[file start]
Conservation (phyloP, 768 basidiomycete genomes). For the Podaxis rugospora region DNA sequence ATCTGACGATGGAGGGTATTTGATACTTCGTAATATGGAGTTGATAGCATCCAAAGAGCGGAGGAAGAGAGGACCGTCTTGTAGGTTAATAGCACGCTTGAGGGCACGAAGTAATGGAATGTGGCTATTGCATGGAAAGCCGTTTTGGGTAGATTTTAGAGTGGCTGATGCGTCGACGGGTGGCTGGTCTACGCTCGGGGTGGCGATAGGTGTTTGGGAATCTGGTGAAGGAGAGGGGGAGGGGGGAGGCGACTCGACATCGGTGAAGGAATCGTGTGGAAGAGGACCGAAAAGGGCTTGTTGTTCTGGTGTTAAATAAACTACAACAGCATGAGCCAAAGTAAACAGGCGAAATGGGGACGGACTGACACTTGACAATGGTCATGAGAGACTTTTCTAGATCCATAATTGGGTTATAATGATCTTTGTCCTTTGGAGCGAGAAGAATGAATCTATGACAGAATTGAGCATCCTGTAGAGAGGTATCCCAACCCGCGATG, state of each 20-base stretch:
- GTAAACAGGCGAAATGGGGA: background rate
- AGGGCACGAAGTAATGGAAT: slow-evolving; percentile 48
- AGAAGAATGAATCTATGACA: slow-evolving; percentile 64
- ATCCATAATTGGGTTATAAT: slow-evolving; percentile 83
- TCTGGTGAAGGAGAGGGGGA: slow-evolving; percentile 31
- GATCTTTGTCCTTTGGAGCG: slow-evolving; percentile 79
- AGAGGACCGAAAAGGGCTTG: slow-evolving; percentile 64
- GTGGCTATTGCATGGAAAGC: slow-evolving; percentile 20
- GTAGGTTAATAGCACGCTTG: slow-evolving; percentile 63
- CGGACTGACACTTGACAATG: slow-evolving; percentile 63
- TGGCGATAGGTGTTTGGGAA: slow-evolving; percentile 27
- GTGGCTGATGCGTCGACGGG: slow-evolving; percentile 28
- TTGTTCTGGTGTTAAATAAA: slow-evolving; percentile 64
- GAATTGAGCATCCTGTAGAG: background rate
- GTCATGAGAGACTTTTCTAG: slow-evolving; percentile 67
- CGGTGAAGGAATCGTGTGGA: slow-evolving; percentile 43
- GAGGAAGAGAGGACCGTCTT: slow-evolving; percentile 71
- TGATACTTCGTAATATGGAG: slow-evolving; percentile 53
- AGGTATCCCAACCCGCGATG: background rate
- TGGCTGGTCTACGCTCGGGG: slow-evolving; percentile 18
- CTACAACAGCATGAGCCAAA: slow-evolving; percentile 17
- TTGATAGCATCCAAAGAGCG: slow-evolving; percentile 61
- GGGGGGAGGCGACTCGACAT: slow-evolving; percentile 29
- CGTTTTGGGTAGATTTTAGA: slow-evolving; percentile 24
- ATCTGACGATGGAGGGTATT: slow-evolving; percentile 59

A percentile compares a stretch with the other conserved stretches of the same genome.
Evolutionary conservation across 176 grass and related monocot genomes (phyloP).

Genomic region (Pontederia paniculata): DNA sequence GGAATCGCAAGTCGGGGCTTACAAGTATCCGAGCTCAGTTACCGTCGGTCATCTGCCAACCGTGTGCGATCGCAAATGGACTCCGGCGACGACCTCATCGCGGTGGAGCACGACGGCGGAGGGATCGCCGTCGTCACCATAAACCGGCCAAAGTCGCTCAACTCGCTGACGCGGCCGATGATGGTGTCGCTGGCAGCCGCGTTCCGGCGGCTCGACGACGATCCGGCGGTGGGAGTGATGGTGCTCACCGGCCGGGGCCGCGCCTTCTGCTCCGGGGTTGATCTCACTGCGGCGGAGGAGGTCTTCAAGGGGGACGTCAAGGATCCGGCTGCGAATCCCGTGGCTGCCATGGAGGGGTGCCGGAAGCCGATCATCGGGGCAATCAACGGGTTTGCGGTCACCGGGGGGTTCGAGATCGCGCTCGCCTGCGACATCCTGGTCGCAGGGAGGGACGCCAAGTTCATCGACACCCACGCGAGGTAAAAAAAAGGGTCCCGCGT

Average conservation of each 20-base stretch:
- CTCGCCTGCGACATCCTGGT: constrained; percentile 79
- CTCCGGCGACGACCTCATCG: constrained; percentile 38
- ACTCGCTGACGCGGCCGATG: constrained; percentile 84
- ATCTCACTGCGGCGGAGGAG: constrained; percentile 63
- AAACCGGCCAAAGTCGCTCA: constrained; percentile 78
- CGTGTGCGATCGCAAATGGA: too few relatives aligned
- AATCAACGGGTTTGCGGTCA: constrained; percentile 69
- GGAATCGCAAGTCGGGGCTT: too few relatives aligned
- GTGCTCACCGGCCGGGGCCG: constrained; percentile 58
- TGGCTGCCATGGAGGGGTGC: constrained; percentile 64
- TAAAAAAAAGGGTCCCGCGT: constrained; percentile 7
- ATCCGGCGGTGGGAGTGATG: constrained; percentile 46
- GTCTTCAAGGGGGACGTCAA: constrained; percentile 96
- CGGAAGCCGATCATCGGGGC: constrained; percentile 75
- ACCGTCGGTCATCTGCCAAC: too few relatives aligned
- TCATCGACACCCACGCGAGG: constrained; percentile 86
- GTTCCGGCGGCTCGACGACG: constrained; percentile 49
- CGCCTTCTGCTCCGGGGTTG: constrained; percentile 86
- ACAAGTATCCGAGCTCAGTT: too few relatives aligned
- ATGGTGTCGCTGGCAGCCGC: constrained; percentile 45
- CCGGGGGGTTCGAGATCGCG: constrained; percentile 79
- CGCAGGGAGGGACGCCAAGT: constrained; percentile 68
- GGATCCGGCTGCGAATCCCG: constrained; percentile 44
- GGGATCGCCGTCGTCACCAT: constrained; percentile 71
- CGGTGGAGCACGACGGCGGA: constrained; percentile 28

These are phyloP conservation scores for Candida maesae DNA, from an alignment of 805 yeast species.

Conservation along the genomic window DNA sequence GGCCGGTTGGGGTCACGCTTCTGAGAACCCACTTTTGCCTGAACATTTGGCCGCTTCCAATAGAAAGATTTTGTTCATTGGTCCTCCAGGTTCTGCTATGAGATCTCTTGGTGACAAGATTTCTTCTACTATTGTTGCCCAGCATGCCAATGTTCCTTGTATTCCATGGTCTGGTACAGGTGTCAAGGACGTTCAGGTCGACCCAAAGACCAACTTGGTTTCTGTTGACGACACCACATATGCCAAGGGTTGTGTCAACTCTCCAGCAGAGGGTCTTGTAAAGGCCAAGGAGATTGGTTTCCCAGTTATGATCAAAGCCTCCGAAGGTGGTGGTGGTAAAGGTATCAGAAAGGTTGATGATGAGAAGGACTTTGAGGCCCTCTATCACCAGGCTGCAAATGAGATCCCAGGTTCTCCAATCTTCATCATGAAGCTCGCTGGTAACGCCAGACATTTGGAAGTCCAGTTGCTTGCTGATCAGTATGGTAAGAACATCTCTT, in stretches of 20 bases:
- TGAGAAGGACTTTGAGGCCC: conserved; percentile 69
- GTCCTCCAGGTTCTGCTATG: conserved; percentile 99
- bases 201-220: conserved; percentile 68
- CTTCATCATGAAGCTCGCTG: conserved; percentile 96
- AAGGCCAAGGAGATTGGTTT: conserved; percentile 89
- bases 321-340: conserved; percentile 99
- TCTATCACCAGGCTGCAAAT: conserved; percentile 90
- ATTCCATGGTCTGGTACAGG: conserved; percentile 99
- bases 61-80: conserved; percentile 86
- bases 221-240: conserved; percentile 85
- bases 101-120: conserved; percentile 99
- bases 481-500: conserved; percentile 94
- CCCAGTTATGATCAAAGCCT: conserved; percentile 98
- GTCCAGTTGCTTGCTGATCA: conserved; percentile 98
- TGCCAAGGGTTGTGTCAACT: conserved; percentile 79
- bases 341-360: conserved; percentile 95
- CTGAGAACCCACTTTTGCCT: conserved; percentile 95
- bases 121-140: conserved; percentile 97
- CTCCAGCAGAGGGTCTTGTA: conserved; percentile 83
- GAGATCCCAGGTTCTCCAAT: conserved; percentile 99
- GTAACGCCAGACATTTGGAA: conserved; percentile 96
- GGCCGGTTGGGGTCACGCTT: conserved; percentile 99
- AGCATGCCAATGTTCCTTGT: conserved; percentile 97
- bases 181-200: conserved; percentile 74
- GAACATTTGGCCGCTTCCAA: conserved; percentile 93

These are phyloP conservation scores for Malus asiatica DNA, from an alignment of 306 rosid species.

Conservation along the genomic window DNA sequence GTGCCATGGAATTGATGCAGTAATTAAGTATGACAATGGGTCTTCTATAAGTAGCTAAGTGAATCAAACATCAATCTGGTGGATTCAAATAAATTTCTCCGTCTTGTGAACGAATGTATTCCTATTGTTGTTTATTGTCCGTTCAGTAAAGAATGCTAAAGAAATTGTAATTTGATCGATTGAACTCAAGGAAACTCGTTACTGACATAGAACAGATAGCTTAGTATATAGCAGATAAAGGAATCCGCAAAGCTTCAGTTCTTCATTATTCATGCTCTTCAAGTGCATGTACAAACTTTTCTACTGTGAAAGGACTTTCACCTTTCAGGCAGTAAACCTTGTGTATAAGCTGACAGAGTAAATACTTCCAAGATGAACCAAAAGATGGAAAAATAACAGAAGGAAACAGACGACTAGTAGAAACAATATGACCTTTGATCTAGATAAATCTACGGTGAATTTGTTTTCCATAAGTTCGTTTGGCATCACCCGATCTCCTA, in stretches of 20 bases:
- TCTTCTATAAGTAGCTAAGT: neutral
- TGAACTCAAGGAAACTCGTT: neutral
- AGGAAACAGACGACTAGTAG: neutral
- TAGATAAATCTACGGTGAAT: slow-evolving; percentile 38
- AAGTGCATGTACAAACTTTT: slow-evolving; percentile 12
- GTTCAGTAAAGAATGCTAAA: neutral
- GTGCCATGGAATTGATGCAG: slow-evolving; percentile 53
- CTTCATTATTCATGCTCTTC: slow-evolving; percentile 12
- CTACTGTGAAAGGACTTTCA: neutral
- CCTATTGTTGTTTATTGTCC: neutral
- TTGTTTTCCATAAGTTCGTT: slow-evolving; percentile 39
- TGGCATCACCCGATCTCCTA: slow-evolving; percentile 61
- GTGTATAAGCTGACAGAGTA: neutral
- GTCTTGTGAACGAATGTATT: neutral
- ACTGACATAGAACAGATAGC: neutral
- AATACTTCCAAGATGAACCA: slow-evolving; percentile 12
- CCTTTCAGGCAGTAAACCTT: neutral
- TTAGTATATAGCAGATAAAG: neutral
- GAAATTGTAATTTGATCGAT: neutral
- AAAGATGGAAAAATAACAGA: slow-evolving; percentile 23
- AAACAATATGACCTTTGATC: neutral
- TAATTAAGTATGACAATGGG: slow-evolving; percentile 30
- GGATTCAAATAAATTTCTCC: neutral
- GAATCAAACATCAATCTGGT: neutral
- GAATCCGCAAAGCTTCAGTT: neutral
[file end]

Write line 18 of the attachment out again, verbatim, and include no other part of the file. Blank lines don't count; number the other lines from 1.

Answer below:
- GAGGAAGAGAGGACCGTCTT: slow-evolving; percentile 71